In the Honourable MEC’s policy speech, she stated “It cannot be business as usual, no, no, no”. I concur with these words of the MEC. However, there needs to be a major shift in the approach taken by the Department to the oversight of the South African Police Services. We need much more vigorous oversight by the Department where they exercise their constitutional powers which, inter alia, include overseeing the effectiveness and efficiency of the police service, monitoring police conduct and assessing the effectiveness of visible policing.

This department really needs to assert its authority over the SAPS and ensure that crime levels in this province are reduced.

If one examines the operational plan of the Department, you can see it has a series of activities. However, what we are unable to assess as a committee is the impact that these activities are having on improving safety and security in the Province. The outcome of these activities should be a more effective and efficient Eastern Cape SAPS, which will result in a reduction in the crime rate. The overall impact is safer communities.

When one analyses the Department’s activities it is difficult to pin down the exact outcomes and impact that is has on communities. This needs to change this year. We say so because a very serious impediment to economic growth is crime, especially violent crime. Not only does it deter investment and cost jobs, but it violates people’s rights to live without fear.

We, as this House, need to ensure that we obtain maximum value for the budget that we provide to the Department of Safety and Liaison. In turn, we need to ensure that the department ensures that the SAPS, which costs the taxpayer R160 million a day, is providing the level of service to this province that all communities deserve.

To be tough on crime, this Department needs to be tough on the SAPS and we as a committee want to see the reports that emanate from oversight visits and unannounced visits.

In all my years on this committee, I have yet to see a critical report of the conduct of the SAPS in this province. Yet we all know that crime is still at unacceptably high levels. Being tough on crime is one thing – but we also need to be tough on the causes of crime. One of the areas which the Department intends to focus on during the course of the coming year is that of the clamping down on illegal taverns. There is a strong correlation between the misuse of alcohol and crime levels. Research has shown that people under the influence account for 25% of weapons-related offences, 22% of rapes, 17% of murders, 14% of assault cases, 22% of housebreaking cases and 10% of robberies. A shocking 49% of family violence cases are sparked by alcohol.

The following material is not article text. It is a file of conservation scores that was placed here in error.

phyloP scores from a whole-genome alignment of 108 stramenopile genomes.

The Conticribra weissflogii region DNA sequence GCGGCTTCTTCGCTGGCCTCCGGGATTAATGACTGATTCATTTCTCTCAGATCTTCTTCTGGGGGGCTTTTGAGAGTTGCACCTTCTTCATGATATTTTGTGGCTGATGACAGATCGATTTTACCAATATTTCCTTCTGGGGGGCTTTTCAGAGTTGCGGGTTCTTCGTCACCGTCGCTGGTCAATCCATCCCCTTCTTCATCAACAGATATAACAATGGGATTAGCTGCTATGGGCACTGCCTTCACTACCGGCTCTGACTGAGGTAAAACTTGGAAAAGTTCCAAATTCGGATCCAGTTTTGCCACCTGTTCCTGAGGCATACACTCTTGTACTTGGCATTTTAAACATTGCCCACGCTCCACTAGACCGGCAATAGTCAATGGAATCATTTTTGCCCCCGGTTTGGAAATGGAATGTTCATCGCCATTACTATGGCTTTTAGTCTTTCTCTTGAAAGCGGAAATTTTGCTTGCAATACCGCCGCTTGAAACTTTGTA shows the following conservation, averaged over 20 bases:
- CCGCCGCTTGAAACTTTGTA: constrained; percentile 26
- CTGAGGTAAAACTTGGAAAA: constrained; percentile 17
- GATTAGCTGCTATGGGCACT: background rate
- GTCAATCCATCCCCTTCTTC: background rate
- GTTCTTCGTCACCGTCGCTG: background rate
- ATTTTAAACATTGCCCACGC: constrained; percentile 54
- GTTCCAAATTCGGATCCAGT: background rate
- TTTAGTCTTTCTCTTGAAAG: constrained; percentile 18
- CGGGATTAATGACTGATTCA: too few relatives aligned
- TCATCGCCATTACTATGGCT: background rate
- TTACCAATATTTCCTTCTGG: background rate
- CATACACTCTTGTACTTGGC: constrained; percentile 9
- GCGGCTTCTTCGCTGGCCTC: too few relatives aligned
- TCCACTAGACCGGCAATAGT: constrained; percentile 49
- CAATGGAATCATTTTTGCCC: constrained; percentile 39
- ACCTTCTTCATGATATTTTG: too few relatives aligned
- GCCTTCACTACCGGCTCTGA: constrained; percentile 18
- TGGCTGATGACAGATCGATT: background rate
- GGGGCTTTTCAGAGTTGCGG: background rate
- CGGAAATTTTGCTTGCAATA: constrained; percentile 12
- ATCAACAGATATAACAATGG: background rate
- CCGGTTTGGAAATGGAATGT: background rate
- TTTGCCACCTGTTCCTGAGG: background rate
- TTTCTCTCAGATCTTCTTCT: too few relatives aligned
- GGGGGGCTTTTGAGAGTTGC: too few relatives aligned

Between 57% and 60% of all drivers killed in South Africa every year lose their lives directly or indirectly as a result of drunken driving.

Every day 130 South Africans die because of alcohol. South Africa holds the global record for the highest number of people subjected to alcohol-related harm.

Alcohol abuse costs the economy an estimated R38 billion per year through violence, crime, HIV, absenteeism, low productivity and incarceration.

Research also indicates that 69% of abused women say alcohol and drugs are the main cause of violence. We need a massive clampdown on illegal shebeens in this province. We also need to ensure that the Department involves the whole of society to clamp down on the misuse of alcohol. This will involve the churches, the liquor board, the SAPS and other organs of civil society.

I welcome the fact that the department is going to spend over R327 000 on researching the relationship between alcohol and crime.

A particular area of focus needs to be the Cacadu District Municipality. This is the District Municipality with the highest murder rate in the country according to the South African Institute of Race Relations, which bases its figures on the 2008/9 crime statistics. Of all the districts in our province, including the Nelson Mandela Metro, it has the highest rate of all sexual offenses as well as drug-related crime. The Department, as a matter of urgency, needs to research the relationship between alcohol and the high crime rate in the province in general, particularly in this district.

I call on the Department to work with the SAPS and to pull out all stops to clamp down on alcohol abuse in this province.



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